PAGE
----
1. Does man change? Does man ever change? Not unless God does a saving work in his heart he does not. Amen? Throughout all of this mankind continues to blaspheme, to speak against, God. And the pain and the sores seem only to make things worse.


2. What a sad note to write of men who are dying from the wrathful judgments of God, “and repented not of their deeds.” What possible reason can men have for being so stubborn, except if mankind really is depraved and wicked of heart? Amen?


3. Turn in your Bible to First Samuel 15. I want you to notice something about king Saul, who had earlier prophesied and caused some to wonder if he had gotten right with God somehow. You see, in First Samuel 10.11 we read these words: “And it came to pass, when all that knew him beforetime saw that, behold, he prophesied among the prophets, then the people said one to another, What is this that is come unto the son of Kish? Is Saul also among the prophets?


4. First Samuel 15.23 records the words of the prophet Samuel to king Saul, who did almost what God’s man told him to do: “For rebellion is as the sin of witchcraft, and stubbornness is as iniquity and idolatry. Because thou hast rejected the word of the LORD, he hath also rejected thee from being king.


5. Many decisionists these days are convinced that king Saul was a converted man, despite the fact that he exhibited this stubborn and rebellious streak after his supposed conversion. But listen to what Jonathan Edwards wrote about genuine conversion in his book, Religious Affections:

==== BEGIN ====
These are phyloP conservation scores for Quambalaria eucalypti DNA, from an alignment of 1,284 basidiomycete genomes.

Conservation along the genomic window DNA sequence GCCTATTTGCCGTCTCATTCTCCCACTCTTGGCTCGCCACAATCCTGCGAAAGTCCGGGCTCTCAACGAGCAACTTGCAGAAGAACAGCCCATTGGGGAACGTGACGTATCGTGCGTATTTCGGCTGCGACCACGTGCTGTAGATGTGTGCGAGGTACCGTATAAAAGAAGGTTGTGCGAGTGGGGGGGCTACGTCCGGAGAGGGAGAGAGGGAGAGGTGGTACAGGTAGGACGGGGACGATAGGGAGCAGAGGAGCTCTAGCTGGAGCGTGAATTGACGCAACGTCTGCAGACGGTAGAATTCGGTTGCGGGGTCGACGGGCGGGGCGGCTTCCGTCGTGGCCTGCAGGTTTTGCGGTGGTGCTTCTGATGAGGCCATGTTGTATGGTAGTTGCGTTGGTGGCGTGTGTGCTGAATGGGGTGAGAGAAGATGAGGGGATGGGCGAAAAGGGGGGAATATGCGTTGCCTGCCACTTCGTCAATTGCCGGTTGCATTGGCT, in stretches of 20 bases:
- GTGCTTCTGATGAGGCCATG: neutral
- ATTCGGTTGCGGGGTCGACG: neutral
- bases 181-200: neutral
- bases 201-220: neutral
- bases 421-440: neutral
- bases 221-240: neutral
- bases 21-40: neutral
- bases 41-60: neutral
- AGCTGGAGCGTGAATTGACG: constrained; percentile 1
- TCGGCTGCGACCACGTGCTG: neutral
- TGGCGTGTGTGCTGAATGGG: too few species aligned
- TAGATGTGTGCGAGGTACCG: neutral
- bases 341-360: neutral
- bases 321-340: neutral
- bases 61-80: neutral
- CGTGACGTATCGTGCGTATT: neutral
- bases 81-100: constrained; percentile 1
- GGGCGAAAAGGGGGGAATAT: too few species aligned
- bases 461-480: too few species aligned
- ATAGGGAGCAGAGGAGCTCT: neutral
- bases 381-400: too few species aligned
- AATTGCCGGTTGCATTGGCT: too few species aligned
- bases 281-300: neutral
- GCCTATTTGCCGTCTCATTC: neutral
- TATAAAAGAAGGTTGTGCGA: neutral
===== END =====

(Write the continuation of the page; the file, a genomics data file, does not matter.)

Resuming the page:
3. Every true Christian perseveres in this way of universal obedience, and diligent and earnest service of God, through all the various kinds of trials that he meets with, to the end of life. That all true saints, all those that obtain eternal life, do thus persevere in the practice of religion and the service of God, is a doctrine so abundantly taught in the Scripture, that particularly to rehearse all the texts which imply it would be endless; I shall content myself with referring to some given below.*

But that perseverance in obedience, which is chiefly insisted on in the Scripture as a special note of the truth of grace, is the continuance of professors in the practice of their duty, and being steadfast in a holy walk, through the various trials that they meet with.